Baby Aspirin and its Potential Impact on IVF & Fertility Rates
Supporting success rates for natural and assisted reproductive cycles is a key area of focus in the care we provide to our patients. From using evidence-based acupuncture protocols, clinical nutrition to support follicle and sperm health, botanical and lifestyle modifications to improve hormone balance, etc. Over the years there has been a build up of research around the use of baby aspirin for patients trying to conceive with In-Vitro-Fertilization (IVF). And while some of the clinical trials have demonstrated conflicting results, we are starting to see some important trends in how it may impact Fertility outcomes.
What is Baby Aspirin and How Does it Work?
Baby aspirin is a low-dose acetylsalicylic acid. Usually found in over-the-counter bottles at a dose of 81 mg per tablet. In a systematic review and meta-analysis published in 2017, the results of 13 randomized clinical trials were combined to help further our understanding of the effect baby aspirin may have in patients currently trying to conceive. Aspirin has been shown in to help reduce fever and pain, although usually higher doses are needed for this. It has also been used in other areas of healthcare to improve microcirculation and prevent thrombosis (blood clotting), and works as a blood-thinner. Acetylsalicylic acid inhibits the activity of cyclooxygenase (COX) enzyme and reduces the activity of thromboxane A2. It also reduces the production of prostaglandins. Together, it reduces blood clotting by reducing platelet activity.
Baby aspirin has also been suggested to reduce resistance in arterial walls, therefore increase blood flow and tissue perfusion. This may help to improve blood flow to the reproductive organs. This is important as some studies have found that the medications used during ovarian stimulation phase of IVF can increase blood vessel resistance and is associated with reduced blood flow to the uterus during IVF.
How Long Does it Take for Baby Aspirin to Work?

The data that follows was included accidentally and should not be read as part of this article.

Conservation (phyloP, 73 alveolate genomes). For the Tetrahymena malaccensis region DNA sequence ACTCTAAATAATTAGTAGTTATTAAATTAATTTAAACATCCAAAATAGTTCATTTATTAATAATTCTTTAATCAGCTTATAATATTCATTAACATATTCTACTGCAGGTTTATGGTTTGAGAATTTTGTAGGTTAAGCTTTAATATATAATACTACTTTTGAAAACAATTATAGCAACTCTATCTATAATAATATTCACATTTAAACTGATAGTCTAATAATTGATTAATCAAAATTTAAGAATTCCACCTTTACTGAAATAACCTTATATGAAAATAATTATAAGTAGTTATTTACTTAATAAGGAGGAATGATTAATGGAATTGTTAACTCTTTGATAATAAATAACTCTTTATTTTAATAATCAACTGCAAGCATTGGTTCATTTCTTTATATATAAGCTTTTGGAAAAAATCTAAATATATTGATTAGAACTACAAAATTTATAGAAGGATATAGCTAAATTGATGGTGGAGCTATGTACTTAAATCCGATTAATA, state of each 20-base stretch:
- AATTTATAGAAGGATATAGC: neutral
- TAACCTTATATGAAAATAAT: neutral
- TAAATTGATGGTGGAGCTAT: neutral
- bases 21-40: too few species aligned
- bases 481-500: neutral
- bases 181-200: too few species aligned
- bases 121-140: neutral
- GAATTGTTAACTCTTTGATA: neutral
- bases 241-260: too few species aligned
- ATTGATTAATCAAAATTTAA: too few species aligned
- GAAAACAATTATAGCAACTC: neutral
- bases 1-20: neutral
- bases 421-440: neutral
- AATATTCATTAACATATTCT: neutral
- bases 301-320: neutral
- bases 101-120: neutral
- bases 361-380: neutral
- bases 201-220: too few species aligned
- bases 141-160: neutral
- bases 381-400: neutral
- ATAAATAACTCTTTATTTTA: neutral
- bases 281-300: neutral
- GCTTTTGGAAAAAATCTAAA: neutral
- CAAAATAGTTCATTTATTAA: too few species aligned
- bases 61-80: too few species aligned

Studies have suggested that baby aspirin needs to be taken for about 1 month for there to be a noticeable change endometrial receptivity and potentially endometrial thickness.
Does Baby Aspirin Increase the Clinical Pregnancy Rate?
The clinical pregnancy rate (CPR) is how many patients go on to have a positive pregnancy test and have a normal and healthy ultrasound result showing a fetal heartbeat. The systematic review and meta-analysis could not find an increase in the clinical pregnancy rate for patients. However, this data is always evolving, and recently a new randomized clinical trial found that the use of baby aspirin was observed to increase the CPR in patients during IVF.
Does Baby Aspirin Affect the Number of Follicles/Eggs Retrieved in IVF?
Some studies have observed that patients that used baby aspirin actually had an increase in the number of eggs retrieved with IVF as well. Approximately 5 studies reported in this review found that the number of oocytes retrieved during IVF was significantly higher when compared to patients that used just a placebo.
Does Baby Aspirin Increase the Fertilization, Implantation, Miscarriage, or Live-Birth Rates?
The systematic review that evaluated for these rates could not find a significant increase in the fertilization, implantation, and/or miscarriage rates with IVF. They did observe a significant increase in the number of patients that went on to successfully give birth to a child after IVF if they used baby aspirin compared to patients that used a placebo (live-birth rate).
Can Baby Aspirin Increase Endometrial Thickness?
The systematic review from 2017 evaluated for 3 randomized clinical trials that could not find any increases in the endometrial thickness during IVF. However, separate trials have found that baby aspirin may increase the thickness of the endometrial lining during fertility treatments.
Wang, L., Huang, X., Li, X., Lv, F., He, X., Pan, Y., Zhang, X. (2017). Efficacy evaluation of low-dose aspirin IN IVF/ICSI patients evidence from 13 RCTs. Medicine, 96(37).
This blog post is intended to educate viewers on the existing preliminary results of studies on the topic, and it does not represent a personal opinion about it. It does not give any medical diagnosis. For more information on about baby aspirin for fertility, and if you have any questions or concerns regarding the Impact of medications on your health or IVF/fertility treatment outcomes, please contact your healthcare provider(s). This article is in no way a replacement for medical advice or medical care, it is advised that anyone concerned about their Health should speak with their Naturopathic Doctor. Please discuss with your healtcare provider and only make changes to your medications regimen if recommended by your doctor and under their guidance.